Sirens pass and my eyes move beyond their nonspecific glaze of the seat in front me and reach the concrete barricades of this stretch of highway north of Washington. They move across the roughly painted brown and speckled-white thick and glistening giant curb and beyond it to the Mormon church in the distance. Its spires and walls are pure as freshly fallen snow even against this white sky it stands out and makes the heavens glow a dingy grey. Gold crowns spire’s tips like arms raised in rejoicing and this castle floats atop the dark rich green forest like a fairy tale memory come to life or Disneyland.
This bus continues its hum and fall making its way to 95 north and I wander through my memory like a hiker lost amidst trails so familiar to my heart yet so far from recent memory that I don’t know where to turn. Fortunately, four the next few hours, I don’t have to make those decisions at all.
In fact sometimes the joy of public transportation, and in this case semiprivate coach, can be in that realization. That release. That eventual place we all fall into and actually enjoy — once the scratching and pouting subside — that place when adults rock like babies and babies often scream. The place where strangers often gather to be moved in their own way.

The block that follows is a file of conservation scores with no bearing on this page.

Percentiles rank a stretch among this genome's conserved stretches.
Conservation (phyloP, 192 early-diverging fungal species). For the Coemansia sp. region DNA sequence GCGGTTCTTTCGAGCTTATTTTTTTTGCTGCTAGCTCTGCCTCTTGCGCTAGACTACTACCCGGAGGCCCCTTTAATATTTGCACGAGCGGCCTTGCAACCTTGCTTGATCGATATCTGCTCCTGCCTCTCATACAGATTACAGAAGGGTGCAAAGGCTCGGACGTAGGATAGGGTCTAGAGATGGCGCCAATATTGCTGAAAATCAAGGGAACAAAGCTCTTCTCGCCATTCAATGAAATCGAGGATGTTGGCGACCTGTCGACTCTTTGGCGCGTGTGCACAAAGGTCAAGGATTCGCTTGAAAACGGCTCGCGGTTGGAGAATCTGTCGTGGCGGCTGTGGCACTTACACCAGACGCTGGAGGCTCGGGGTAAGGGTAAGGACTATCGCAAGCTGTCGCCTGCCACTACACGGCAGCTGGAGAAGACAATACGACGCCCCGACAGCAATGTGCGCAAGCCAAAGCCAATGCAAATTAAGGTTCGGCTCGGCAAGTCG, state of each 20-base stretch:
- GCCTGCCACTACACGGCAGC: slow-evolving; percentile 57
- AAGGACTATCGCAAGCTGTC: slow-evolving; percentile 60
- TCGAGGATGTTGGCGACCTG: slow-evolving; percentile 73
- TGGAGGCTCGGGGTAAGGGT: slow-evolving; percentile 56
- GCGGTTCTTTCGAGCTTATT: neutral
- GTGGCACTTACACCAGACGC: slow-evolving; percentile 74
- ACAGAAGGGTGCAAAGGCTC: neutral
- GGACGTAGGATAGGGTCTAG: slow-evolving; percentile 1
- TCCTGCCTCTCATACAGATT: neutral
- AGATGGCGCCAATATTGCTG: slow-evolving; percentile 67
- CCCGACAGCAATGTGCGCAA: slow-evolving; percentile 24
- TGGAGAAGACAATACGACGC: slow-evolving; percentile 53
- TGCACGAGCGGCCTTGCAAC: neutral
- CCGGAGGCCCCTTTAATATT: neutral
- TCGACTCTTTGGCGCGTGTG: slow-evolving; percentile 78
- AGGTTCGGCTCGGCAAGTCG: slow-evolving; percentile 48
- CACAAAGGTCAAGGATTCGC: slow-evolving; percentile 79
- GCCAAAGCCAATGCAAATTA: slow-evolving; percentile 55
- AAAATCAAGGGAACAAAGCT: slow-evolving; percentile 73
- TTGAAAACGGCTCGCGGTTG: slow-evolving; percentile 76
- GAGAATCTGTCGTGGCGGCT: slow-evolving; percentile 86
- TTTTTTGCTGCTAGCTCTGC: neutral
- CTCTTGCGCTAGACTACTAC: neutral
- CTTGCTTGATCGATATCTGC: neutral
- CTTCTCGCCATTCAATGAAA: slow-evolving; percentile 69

And brake lights overcome my vision as inertia moves us forward. 11 miles to 695 in 11 minutes. I guess the rain hasn’t really slowed anyone down after all. We pass a sign for Fort Meade. For lodging and an exit. And still this sky stretched grey speaks to me like an empty canvas weighing down upon my chest. My eyes now feel the pull and my eyelids acquiesce slowing in their blink heavy now with something. But I breathe in very deeply in search of any answers, and my eyes fall back up the road ahead of us. We seem to be flying now, cars gliding along atop water clouds made from the asphalt and precipitation. And skimming the heavens hung in grey and white and black besides we pass over the entrance of 695. Floating, flying atop the clouds in a foggy reverie.